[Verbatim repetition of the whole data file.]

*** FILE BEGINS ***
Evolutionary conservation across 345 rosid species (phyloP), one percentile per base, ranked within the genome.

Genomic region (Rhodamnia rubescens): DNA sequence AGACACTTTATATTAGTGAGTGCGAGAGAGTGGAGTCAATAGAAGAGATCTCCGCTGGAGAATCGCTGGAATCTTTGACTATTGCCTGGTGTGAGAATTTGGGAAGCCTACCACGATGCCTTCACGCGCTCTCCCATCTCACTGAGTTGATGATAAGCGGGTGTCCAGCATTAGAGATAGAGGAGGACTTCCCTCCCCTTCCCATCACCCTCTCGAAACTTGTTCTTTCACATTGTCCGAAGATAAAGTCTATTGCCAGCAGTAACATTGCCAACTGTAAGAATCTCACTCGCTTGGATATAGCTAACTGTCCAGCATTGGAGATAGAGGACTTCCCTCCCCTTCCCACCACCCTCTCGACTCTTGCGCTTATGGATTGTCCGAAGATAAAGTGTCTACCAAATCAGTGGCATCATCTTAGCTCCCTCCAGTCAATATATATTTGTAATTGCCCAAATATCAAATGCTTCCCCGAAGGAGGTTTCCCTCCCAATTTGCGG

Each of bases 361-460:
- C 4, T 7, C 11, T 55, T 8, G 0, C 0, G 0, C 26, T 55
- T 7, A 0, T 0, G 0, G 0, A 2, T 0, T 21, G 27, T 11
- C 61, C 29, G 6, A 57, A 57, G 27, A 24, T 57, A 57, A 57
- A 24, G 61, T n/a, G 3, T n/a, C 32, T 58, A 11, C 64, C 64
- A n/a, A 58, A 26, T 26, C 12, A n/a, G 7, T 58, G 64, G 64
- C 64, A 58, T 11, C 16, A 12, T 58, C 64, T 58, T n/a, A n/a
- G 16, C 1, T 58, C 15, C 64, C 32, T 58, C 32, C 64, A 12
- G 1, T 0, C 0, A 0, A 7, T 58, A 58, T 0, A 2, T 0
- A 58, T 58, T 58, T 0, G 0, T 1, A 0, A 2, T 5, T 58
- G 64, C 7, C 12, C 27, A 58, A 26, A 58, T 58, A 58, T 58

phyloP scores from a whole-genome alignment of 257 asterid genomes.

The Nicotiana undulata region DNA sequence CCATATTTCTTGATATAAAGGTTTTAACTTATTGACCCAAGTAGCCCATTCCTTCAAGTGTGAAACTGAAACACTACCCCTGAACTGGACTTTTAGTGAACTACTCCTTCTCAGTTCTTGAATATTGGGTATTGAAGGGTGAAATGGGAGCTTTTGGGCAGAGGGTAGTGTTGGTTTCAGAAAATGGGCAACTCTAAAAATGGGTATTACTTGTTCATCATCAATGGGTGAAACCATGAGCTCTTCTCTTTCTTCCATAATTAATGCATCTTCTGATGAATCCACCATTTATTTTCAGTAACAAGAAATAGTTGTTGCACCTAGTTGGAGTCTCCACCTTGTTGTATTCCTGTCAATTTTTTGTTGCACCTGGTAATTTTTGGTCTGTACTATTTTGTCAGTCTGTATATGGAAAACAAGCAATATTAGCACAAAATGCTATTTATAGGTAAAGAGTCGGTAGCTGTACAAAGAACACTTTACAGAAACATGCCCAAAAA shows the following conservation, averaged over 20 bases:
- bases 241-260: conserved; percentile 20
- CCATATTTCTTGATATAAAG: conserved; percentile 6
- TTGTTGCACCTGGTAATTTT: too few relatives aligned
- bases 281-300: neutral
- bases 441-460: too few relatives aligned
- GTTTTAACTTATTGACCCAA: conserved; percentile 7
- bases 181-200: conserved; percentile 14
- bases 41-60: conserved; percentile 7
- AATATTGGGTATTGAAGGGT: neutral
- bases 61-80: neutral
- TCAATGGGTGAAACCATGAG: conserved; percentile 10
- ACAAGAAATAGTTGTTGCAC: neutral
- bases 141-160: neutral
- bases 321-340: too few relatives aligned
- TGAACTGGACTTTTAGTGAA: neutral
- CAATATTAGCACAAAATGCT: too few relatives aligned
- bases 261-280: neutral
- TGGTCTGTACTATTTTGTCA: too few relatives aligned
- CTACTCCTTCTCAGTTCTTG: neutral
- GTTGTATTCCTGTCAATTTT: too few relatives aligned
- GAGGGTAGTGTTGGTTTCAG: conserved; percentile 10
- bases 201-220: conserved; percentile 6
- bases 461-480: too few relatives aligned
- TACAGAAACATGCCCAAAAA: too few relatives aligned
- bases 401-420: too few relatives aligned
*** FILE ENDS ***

Evolutionary conservation across 345 rosid species (phyloP), one percentile per base, ranked within the genome.

Genomic region (Rhodamnia rubescens): DNA sequence AGACACTTTATATTAGTGAGTGCGAGAGAGTGGAGTCAATAGAAGAGATCTCCGCTGGAGAATCGCTGGAATCTTTGACTATTGCCTGGTGTGAGAATTTGGGAAGCCTACCACGATGCCTTCACGCGCTCTCCCATCTCACTGAGTTGATGATAAGCGGGTGTCCAGCATTAGAGATAGAGGAGGACTTCCCTCCCCTTCCCATCACCCTCTCGAAACTTGTTCTTTCACATTGTCCGAAGATAAAGTCTATTGCCAGCAGTAACATTGCCAACTGTAAGAATCTCACTCGCTTGGATATAGCTAACTGTCCAGCATTGGAGATAGAGGACTTCCCTCCCCTTCCCACCACCCTCTCGACTCTTGCGCTTATGGATTGTCCGAAGATAAAGTGTCTACCAAATCAGTGGCATCATCTTAGCTCCCTCCAGTCAATATATATTTGTAATTGCCCAAATATCAAATGCTTCCCCGAAGGAGGTTTCCCTCCCAATTTGCGG

Each of bases 361-460:
- C 4, T 7, C 11, T 55, T 8, G 0, C 0, G 0, C 26, T 55
- T 7, A 0, T 0, G 0, G 0, A 2, T 0, T 21, G 27, T 11
- C 61, C 29, G 6, A 57, A 57, G 27, A 24, T 57, A 57, A 57
- A 24, G 61, T n/a, G 3, T n/a, C 32, T 58, A 11, C 64, C 64
- A n/a, A 58, A 26, T 26, C 12, A n/a, G 7, T 58, G 64, G 64
- C 64, A 58, T 11, C 16, A 12, T 58, C 64, T 58, T n/a, A n/a
- G 16, C 1, T 58, C 15, C 64, C 32, T 58, C 32, C 64, A 12
- G 1, T 0, C 0, A 0, A 7, T 58, A 58, T 0, A 2, T 0
- A 58, T 58, T 58, T 0, G 0, T 1, A 0, A 2, T 5, T 58
- G 64, C 7, C 12, C 27, A 58, A 26, A 58, T 58, A 58, T 58

phyloP scores from a whole-genome alignment of 257 asterid genomes.

The Nicotiana undulata region DNA sequence CCATATTTCTTGATATAAAGGTTTTAACTTATTGACCCAAGTAGCCCATTCCTTCAAGTGTGAAACTGAAACACTACCCCTGAACTGGACTTTTAGTGAACTACTCCTTCTCAGTTCTTGAATATTGGGTATTGAAGGGTGAAATGGGAGCTTTTGGGCAGAGGGTAGTGTTGGTTTCAGAAAATGGGCAACTCTAAAAATGGGTATTACTTGTTCATCATCAATGGGTGAAACCATGAGCTCTTCTCTTTCTTCCATAATTAATGCATCTTCTGATGAATCCACCATTTATTTTCAGTAACAAGAAATAGTTGTTGCACCTAGTTGGAGTCTCCACCTTGTTGTATTCCTGTCAATTTTTTGTTGCACCTGGTAATTTTTGGTCTGTACTATTTTGTCAGTCTGTATATGGAAAACAAGCAATATTAGCACAAAATGCTATTTATAGGTAAAGAGTCGGTAGCTGTACAAAGAACACTTTACAGAAACATGCCCAAAAA shows the following conservation, averaged over 20 bases:
- bases 241-260: conserved; percentile 20
- CCATATTTCTTGATATAAAG: conserved; percentile 6
- TTGTTGCACCTGGTAATTTT: too few relatives aligned
- bases 281-300: neutral
- bases 441-460: too few relatives aligned
- GTTTTAACTTATTGACCCAA: conserved; percentile 7
- bases 181-200: conserved; percentile 14
- bases 41-60: conserved; percentile 7
- AATATTGGGTATTGAAGGGT: neutral
- bases 61-80: neutral
- TCAATGGGTGAAACCATGAG: conserved; percentile 10
- ACAAGAAATAGTTGTTGCAC: neutral
- bases 141-160: neutral
- bases 321-340: too few relatives aligned
- TGAACTGGACTTTTAGTGAA: neutral
- CAATATTAGCACAAAATGCT: too few relatives aligned
- bases 261-280: neutral
- TGGTCTGTACTATTTTGTCA: too few relatives aligned
- CTACTCCTTCTCAGTTCTTG: neutral
- GTTGTATTCCTGTCAATTTT: too few relatives aligned
- GAGGGTAGTGTTGGTTTCAG: conserved; percentile 10
- bases 201-220: conserved; percentile 6
- bases 461-480: too few relatives aligned
- TACAGAAACATGCCCAAAAA: too few relatives aligned
- bases 401-420: too few relatives aligned